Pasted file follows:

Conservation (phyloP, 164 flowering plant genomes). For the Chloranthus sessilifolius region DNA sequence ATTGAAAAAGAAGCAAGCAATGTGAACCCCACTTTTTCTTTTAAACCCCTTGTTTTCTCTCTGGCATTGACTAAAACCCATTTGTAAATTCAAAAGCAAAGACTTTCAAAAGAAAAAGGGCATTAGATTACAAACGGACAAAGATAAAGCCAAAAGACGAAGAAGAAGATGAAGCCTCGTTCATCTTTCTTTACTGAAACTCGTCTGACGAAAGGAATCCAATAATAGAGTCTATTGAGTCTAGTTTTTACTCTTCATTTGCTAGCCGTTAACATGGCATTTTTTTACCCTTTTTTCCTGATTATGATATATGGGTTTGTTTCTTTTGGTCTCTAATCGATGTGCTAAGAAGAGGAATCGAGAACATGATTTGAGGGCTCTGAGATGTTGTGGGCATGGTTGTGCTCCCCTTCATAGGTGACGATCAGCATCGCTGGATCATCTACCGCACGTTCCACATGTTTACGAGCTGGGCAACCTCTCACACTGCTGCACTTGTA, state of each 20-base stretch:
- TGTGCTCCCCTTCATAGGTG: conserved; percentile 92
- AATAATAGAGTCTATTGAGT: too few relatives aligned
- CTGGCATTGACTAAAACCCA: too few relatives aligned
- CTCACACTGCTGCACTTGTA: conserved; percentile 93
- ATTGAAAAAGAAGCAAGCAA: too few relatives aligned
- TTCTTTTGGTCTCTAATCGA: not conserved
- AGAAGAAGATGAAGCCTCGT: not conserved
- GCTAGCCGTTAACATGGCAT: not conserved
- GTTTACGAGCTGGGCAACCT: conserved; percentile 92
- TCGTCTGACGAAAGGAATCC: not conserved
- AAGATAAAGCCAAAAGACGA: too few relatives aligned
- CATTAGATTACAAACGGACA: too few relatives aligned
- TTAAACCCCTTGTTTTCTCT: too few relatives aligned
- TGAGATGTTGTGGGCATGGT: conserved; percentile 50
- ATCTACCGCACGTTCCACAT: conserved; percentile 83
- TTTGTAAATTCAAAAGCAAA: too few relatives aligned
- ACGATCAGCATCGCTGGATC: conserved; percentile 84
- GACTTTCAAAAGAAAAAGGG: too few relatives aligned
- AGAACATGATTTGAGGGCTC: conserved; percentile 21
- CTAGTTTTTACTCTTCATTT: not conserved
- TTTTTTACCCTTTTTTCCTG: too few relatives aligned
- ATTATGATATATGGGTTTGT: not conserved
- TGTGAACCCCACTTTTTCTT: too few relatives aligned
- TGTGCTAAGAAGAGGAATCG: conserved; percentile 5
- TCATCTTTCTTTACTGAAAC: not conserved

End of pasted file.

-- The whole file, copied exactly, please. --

Conservation (phyloP, 164 flowering plant genomes). For the Chloranthus sessilifolius region DNA sequence ATTGAAAAAGAAGCAAGCAATGTGAACCCCACTTTTTCTTTTAAACCCCTTGTTTTCTCTCTGGCATTGACTAAAACCCATTTGTAAATTCAAAAGCAAAGACTTTCAAAAGAAAAAGGGCATTAGATTACAAACGGACAAAGATAAAGCCAAAAGACGAAGAAGAAGATGAAGCCTCGTTCATCTTTCTTTACTGAAACTCGTCTGACGAAAGGAATCCAATAATAGAGTCTATTGAGTCTAGTTTTTACTCTTCATTTGCTAGCCGTTAACATGGCATTTTTTTACCCTTTTTTCCTGATTATGATATATGGGTTTGTTTCTTTTGGTCTCTAATCGATGTGCTAAGAAGAGGAATCGAGAACATGATTTGAGGGCTCTGAGATGTTGTGGGCATGGTTGTGCTCCCCTTCATAGGTGACGATCAGCATCGCTGGATCATCTACCGCACGTTCCACATGTTTACGAGCTGGGCAACCTCTCACACTGCTGCACTTGTA, state of each 20-base stretch:
- TGTGCTCCCCTTCATAGGTG: conserved; percentile 92
- AATAATAGAGTCTATTGAGT: too few relatives aligned
- CTGGCATTGACTAAAACCCA: too few relatives aligned
- CTCACACTGCTGCACTTGTA: conserved; percentile 93
- ATTGAAAAAGAAGCAAGCAA: too few relatives aligned
- TTCTTTTGGTCTCTAATCGA: not conserved
- AGAAGAAGATGAAGCCTCGT: not conserved
- GCTAGCCGTTAACATGGCAT: not conserved
- GTTTACGAGCTGGGCAACCT: conserved; percentile 92
- TCGTCTGACGAAAGGAATCC: not conserved
- AAGATAAAGCCAAAAGACGA: too few relatives aligned
- CATTAGATTACAAACGGACA: too few relatives aligned
- TTAAACCCCTTGTTTTCTCT: too few relatives aligned
- TGAGATGTTGTGGGCATGGT: conserved; percentile 50
- ATCTACCGCACGTTCCACAT: conserved; percentile 83
- TTTGTAAATTCAAAAGCAAA: too few relatives aligned
- ACGATCAGCATCGCTGGATC: conserved; percentile 84
- GACTTTCAAAAGAAAAAGGG: too few relatives aligned
- AGAACATGATTTGAGGGCTC: conserved; percentile 21
- CTAGTTTTTACTCTTCATTT: not conserved
- TTTTTTACCCTTTTTTCCTG: too few relatives aligned
- ATTATGATATATGGGTTTGT: not conserved
- TGTGAACCCCACTTTTTCTT: too few relatives aligned
- TGTGCTAAGAAGAGGAATCG: conserved; percentile 5
- TCATCTTTCTTTACTGAAAC: not conserved